MCA Denver reaches quarter-century mark

Several exhibitions available for viewing now as museum passes milestone

Sonya Ellingboe
sellingboe@coloradocommunitymedia.com
Posted 3/23/21

In 1996, Denver philanthropist Sue Cannon teamed up with Marina Graves, Mark Sink, Dale Chisman, Lawrence Argent and others in the arts community to create a home for a 21st-century museum, one that …

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MCA Denver reaches quarter-century mark

Several exhibitions available for viewing now as museum passes milestone

Posted

In 1996, Denver philanthropist Sue Cannon teamed up with Marina Graves, Mark Sink, Dale Chisman, Lawrence Argent and others in the arts community to create a home for a 21st-century museum, one that would present art and events — world-class exhibits and lectures and parties in central Denver.

Things started with a renovated Sakura Fish Market for seven years while they looked for the right spot for a permanent home; were given a lot at 19th and Delgany; hired young British architect David Adjaye (who is now Sir David Adjaye) and opened a new museum in 2007, directed by Cindy Payton.

The building itself offers a distinctive experience that surrounds the ongoing changing exhibits of contemporary art.

In 2009, Adam Lerner was appointed director and brought a sense of humor to programming as well as imaginative exhibits. The MCA became a popular spot for evening events in addition to serious exhibits.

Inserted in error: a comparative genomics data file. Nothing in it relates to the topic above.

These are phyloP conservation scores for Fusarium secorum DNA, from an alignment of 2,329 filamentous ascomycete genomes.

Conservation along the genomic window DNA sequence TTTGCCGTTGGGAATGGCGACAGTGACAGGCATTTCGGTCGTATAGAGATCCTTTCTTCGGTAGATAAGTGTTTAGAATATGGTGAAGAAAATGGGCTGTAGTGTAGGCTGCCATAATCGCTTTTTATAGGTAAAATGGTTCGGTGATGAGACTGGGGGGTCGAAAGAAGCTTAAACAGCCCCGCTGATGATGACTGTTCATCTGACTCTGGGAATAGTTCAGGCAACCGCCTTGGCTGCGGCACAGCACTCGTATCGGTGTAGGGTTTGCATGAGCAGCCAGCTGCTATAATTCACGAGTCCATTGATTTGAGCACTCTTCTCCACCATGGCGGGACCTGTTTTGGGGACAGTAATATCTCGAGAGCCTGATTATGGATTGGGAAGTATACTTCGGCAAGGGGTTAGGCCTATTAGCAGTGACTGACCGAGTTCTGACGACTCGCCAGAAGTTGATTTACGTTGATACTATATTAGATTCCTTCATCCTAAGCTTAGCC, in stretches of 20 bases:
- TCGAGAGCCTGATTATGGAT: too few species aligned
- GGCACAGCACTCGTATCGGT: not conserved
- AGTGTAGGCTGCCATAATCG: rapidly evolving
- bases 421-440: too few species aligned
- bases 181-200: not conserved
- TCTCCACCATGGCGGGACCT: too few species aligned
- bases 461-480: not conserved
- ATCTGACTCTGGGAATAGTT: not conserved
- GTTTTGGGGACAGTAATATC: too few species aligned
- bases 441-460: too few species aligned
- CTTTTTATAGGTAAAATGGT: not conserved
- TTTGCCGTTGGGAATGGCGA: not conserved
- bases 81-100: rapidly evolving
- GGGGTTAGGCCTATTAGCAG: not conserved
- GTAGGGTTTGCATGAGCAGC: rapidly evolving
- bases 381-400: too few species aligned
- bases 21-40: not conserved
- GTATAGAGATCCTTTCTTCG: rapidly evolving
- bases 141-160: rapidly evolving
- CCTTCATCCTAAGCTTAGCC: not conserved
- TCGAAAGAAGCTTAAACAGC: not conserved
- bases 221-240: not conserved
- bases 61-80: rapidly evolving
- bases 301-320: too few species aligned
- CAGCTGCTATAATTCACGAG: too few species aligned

In August 2019, Nora Burnett Abrams was appointed the new Mark G. Falcone director of MCA Denver, after joining MCA as curator in 2010. “She has played a major role in conceiving, establishing and implementing the museum’s curatorial vision and has cultivated exceptional partnerships with artists, community members, lenders, donors and the national and international arts community,” we are told in an anniversary release.

Perhaps some of our readers have yet to discover this inviting spot in Denver — we hope you will want to get acquainted ...

Three new exhibits are open: “Keith Haring: Grace House Mural”; “Jaime Carrejo: Waiting”; and “Colorado in the Present Tense: Narkita Gold; Rick Griffith; Nathan Hall and Maia Ruth Lee.”

Gold’s exhibit is called “Black in Denver,” and includes a wall filled with strong portraits of local people she wants to recognize. It “investigates identity, specifically in a small black community.”

Carrejo’s “Waiting” is an installation that “explores the relationship between confinement and duration, through layers of Southwestern symbolism, mid-century design and objects from his own domestic space.” He is a Denver-based artist and faculty member at Rocky Mountain College of Art + Design.

Haring’s “Grace House Mural” features, for the first time since it was created, a site-specific painting executed in 1983/84 for a Catholic youth center in Manhattan, with 13 panels and additional ephemera, including an original plaque, two doors and a mailbox. Haring’s graphic style continued to communicate in large public murals that followed in this mode.

“Grace House Mural” was designed specifically to inspire and elevate the spirits of some of New York’s at-risk teens and includes some of his most iconic motifs: “Radiant Baby,” “Barking Dog” and dancing figures. The work was created with oil-based paint on a cement wall.

MCA Denver is open at 1485 Delgany St., with general admission tickets, Tuesday from 1-7 p.m.; Wednesday to Friday from noon to 7 p.m.; Sunday from 10 a.m. to 5 p.m. Reserve tickets by calling 303-298-7554 or going to mcadenver.org.

The rooftop Cafe Oasis is open and all food and drink must be consumed on the rooftop at present.

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